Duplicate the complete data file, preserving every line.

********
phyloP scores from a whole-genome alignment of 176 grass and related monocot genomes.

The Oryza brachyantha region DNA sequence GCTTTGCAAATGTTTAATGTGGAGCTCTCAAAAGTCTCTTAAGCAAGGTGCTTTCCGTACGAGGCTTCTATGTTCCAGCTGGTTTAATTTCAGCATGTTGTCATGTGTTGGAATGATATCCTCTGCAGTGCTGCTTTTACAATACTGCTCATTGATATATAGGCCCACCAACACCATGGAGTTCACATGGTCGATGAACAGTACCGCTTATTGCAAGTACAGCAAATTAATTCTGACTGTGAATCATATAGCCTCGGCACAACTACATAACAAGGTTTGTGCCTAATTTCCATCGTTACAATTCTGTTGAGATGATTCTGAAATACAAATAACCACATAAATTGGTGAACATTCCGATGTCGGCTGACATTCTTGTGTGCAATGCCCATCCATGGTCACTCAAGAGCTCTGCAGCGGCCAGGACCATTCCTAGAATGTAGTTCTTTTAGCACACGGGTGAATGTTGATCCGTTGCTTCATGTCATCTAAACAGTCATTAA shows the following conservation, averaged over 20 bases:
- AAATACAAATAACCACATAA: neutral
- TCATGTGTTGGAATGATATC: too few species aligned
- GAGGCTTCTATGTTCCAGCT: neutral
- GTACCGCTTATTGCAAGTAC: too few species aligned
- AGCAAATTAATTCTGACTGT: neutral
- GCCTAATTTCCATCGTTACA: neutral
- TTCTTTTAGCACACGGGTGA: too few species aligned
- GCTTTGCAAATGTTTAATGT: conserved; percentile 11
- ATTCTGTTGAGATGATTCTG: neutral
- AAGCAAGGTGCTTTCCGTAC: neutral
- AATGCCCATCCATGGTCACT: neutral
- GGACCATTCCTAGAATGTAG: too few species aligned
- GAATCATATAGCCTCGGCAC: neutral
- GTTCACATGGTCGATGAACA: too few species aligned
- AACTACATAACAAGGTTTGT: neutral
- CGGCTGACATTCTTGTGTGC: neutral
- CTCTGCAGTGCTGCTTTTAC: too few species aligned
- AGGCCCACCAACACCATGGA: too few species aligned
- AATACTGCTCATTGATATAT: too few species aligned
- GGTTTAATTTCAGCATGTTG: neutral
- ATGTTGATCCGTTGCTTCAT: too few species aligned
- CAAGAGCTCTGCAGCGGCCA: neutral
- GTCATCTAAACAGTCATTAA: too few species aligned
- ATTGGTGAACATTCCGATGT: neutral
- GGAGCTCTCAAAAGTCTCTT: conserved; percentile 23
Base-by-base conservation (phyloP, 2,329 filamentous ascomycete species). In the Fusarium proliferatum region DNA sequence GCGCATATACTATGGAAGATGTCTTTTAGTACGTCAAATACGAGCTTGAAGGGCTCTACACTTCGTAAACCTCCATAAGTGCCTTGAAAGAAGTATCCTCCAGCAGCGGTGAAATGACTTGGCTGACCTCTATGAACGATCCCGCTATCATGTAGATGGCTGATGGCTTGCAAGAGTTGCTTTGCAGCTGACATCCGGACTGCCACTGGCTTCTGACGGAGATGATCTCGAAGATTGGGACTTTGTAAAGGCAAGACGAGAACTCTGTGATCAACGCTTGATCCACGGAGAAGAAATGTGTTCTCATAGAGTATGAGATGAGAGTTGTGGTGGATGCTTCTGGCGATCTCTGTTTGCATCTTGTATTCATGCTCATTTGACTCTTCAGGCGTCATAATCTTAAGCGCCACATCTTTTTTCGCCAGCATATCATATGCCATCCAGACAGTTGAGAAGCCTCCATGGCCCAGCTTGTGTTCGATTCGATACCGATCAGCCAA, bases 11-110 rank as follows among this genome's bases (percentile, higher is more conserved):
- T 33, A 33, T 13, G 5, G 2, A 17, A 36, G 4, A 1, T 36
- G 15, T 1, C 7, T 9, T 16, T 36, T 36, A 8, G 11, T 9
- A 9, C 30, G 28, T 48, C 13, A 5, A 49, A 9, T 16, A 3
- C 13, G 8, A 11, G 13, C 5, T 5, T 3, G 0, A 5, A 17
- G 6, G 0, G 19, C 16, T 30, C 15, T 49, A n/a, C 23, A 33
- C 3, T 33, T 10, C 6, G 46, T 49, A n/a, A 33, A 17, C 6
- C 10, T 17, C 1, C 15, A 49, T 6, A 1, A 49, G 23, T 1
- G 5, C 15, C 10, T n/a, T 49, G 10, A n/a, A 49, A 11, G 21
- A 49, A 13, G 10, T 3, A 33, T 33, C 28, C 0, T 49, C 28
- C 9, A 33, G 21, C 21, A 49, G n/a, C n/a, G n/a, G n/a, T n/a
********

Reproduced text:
phyloP scores from a whole-genome alignment of 176 grass and related monocot genomes.

The Oryza brachyantha region DNA sequence GCTTTGCAAATGTTTAATGTGGAGCTCTCAAAAGTCTCTTAAGCAAGGTGCTTTCCGTACGAGGCTTCTATGTTCCAGCTGGTTTAATTTCAGCATGTTGTCATGTGTTGGAATGATATCCTCTGCAGTGCTGCTTTTACAATACTGCTCATTGATATATAGGCCCACCAACACCATGGAGTTCACATGGTCGATGAACAGTACCGCTTATTGCAAGTACAGCAAATTAATTCTGACTGTGAATCATATAGCCTCGGCACAACTACATAACAAGGTTTGTGCCTAATTTCCATCGTTACAATTCTGTTGAGATGATTCTGAAATACAAATAACCACATAAATTGGTGAACATTCCGATGTCGGCTGACATTCTTGTGTGCAATGCCCATCCATGGTCACTCAAGAGCTCTGCAGCGGCCAGGACCATTCCTAGAATGTAGTTCTTTTAGCACACGGGTGAATGTTGATCCGTTGCTTCATGTCATCTAAACAGTCATTAA shows the following conservation, averaged over 20 bases:
- AAATACAAATAACCACATAA: neutral
- TCATGTGTTGGAATGATATC: too few species aligned
- GAGGCTTCTATGTTCCAGCT: neutral
- GTACCGCTTATTGCAAGTAC: too few species aligned
- AGCAAATTAATTCTGACTGT: neutral
- GCCTAATTTCCATCGTTACA: neutral
- TTCTTTTAGCACACGGGTGA: too few species aligned
- GCTTTGCAAATGTTTAATGT: conserved; percentile 11
- ATTCTGTTGAGATGATTCTG: neutral
- AAGCAAGGTGCTTTCCGTAC: neutral
- AATGCCCATCCATGGTCACT: neutral
- GGACCATTCCTAGAATGTAG: too few species aligned
- GAATCATATAGCCTCGGCAC: neutral
- GTTCACATGGTCGATGAACA: too few species aligned
- AACTACATAACAAGGTTTGT: neutral
- CGGCTGACATTCTTGTGTGC: neutral
- CTCTGCAGTGCTGCTTTTAC: too few species aligned
- AGGCCCACCAACACCATGGA: too few species aligned
- AATACTGCTCATTGATATAT: too few species aligned
- GGTTTAATTTCAGCATGTTG: neutral
- ATGTTGATCCGTTGCTTCAT: too few species aligned
- CAAGAGCTCTGCAGCGGCCA: neutral
- GTCATCTAAACAGTCATTAA: too few species aligned
- ATTGGTGAACATTCCGATGT: neutral
- GGAGCTCTCAAAAGTCTCTT: conserved; percentile 23
Base-by-base conservation (phyloP, 2,329 filamentous ascomycete species). In the Fusarium proliferatum region DNA sequence GCGCATATACTATGGAAGATGTCTTTTAGTACGTCAAATACGAGCTTGAAGGGCTCTACACTTCGTAAACCTCCATAAGTGCCTTGAAAGAAGTATCCTCCAGCAGCGGTGAAATGACTTGGCTGACCTCTATGAACGATCCCGCTATCATGTAGATGGCTGATGGCTTGCAAGAGTTGCTTTGCAGCTGACATCCGGACTGCCACTGGCTTCTGACGGAGATGATCTCGAAGATTGGGACTTTGTAAAGGCAAGACGAGAACTCTGTGATCAACGCTTGATCCACGGAGAAGAAATGTGTTCTCATAGAGTATGAGATGAGAGTTGTGGTGGATGCTTCTGGCGATCTCTGTTTGCATCTTGTATTCATGCTCATTTGACTCTTCAGGCGTCATAATCTTAAGCGCCACATCTTTTTTCGCCAGCATATCATATGCCATCCAGACAGTTGAGAAGCCTCCATGGCCCAGCTTGTGTTCGATTCGATACCGATCAGCCAA, bases 11-110 rank as follows among this genome's bases (percentile, higher is more conserved):
- T 33, A 33, T 13, G 5, G 2, A 17, A 36, G 4, A 1, T 36
- G 15, T 1, C 7, T 9, T 16, T 36, T 36, A 8, G 11, T 9
- A 9, C 30, G 28, T 48, C 13, A 5, A 49, A 9, T 16, A 3
- C 13, G 8, A 11, G 13, C 5, T 5, T 3, G 0, A 5, A 17
- G 6, G 0, G 19, C 16, T 30, C 15, T 49, A n/a, C 23, A 33
- C 3, T 33, T 10, C 6, G 46, T 49, A n/a, A 33, A 17, C 6
- C 10, T 17, C 1, C 15, A 49, T 6, A 1, A 49, G 23, T 1
- G 5, C 15, C 10, T n/a, T 49, G 10, A n/a, A 49, A 11, G 21
- A 49, A 13, G 10, T 3, A 33, T 33, C 28, C 0, T 49, C 28
- C 9, A 33, G 21, C 21, A 49, G n/a, C n/a, G n/a, G n/a, T n/a